Baddiel film aims to kick the Y-word out of football

The comedian tells The Independent about his attempt to tackle racism on the terraces

To many fans of Tottenham, the term "Yiddo" is a badge of honour, coined decades ago to mark out the football club's Jewish identity in the face of abuse and prejudice.

To the comedian and broadcaster David Baddiel, it is also a term with a deeply malign undertone, which offers an excuse to the supporters of other teams to launch into anti-Semitism.

Today, Baddiel and his brother Ivor will premiere a film, Y-Word, featuring Chelsea's Frank Lampard and Tottenham's Ledley King, which they hope will persuade the football world that it is not a term to be welcomed.

Since "Yid" and "Yiddo" chants are never heard in the final Match of the Day highlights edit, the Baddiels had to capture video phone footage and gather internet material. The film includes YouTube footage of fans singing: "Spurs are on their way to Auschwitz, Sieg Heil, Hitler's going to gas them again."

Baddiel was watching Chelsea play Aston Villa at Stamford Bridge two seasons ago when the news that Tottenham were losing at home to Hull City flashed on the big screen.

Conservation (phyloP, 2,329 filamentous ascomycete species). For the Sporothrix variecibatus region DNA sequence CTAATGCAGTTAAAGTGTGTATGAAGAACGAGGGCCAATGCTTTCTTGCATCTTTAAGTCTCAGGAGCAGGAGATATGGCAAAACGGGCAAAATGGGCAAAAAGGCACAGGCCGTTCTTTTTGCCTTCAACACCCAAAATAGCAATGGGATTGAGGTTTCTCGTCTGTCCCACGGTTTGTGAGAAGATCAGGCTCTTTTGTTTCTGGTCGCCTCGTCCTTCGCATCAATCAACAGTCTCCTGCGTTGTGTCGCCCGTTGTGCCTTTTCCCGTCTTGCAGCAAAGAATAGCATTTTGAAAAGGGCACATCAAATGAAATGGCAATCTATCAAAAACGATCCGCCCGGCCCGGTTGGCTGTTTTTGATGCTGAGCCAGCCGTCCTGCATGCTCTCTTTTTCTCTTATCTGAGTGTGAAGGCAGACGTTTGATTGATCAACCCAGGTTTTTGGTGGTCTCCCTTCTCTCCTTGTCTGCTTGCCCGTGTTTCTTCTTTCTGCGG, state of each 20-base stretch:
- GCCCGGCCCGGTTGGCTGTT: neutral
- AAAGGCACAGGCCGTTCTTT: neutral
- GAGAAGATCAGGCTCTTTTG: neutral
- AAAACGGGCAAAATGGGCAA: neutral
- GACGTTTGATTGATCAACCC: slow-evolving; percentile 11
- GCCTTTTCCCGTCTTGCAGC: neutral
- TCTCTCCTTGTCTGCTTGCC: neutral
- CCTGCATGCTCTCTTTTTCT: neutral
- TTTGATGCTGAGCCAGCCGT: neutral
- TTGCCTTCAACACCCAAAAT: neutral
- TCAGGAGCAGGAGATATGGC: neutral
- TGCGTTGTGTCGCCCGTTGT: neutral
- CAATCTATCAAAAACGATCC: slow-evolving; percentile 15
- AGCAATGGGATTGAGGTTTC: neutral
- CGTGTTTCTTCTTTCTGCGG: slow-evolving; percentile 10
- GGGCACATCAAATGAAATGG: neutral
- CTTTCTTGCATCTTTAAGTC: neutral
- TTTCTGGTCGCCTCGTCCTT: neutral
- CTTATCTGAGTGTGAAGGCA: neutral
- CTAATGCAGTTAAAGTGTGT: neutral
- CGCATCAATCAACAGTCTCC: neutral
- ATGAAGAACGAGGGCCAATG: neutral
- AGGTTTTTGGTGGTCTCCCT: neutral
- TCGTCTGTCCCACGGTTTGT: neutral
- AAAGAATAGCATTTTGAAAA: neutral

He and his brother, who is a writer, have become uncomfortably familiar during four decades of following Chelsea of "Yiddo" – a word with a complex, 700-year-old etymology which translates as "Jew" and has a self-deprecatory use for some. But what they heard that day took anti-Semitism to another level.

"People started up a triumphalist 'Yiddo' chant," Baddiel told The Independent yesterday. "Then a bloke behind us started singing 'Fuck the Yids.' Then he moved on to 'Fuck the Jews'. My brother, who is slightly harder than me, or maybe just a bit bigger, told him to shut up. The fan told my brother to fuck off. There was no violence, but the threat of it was very present. My brother sat down again. He said 'I think I'm going to cry'."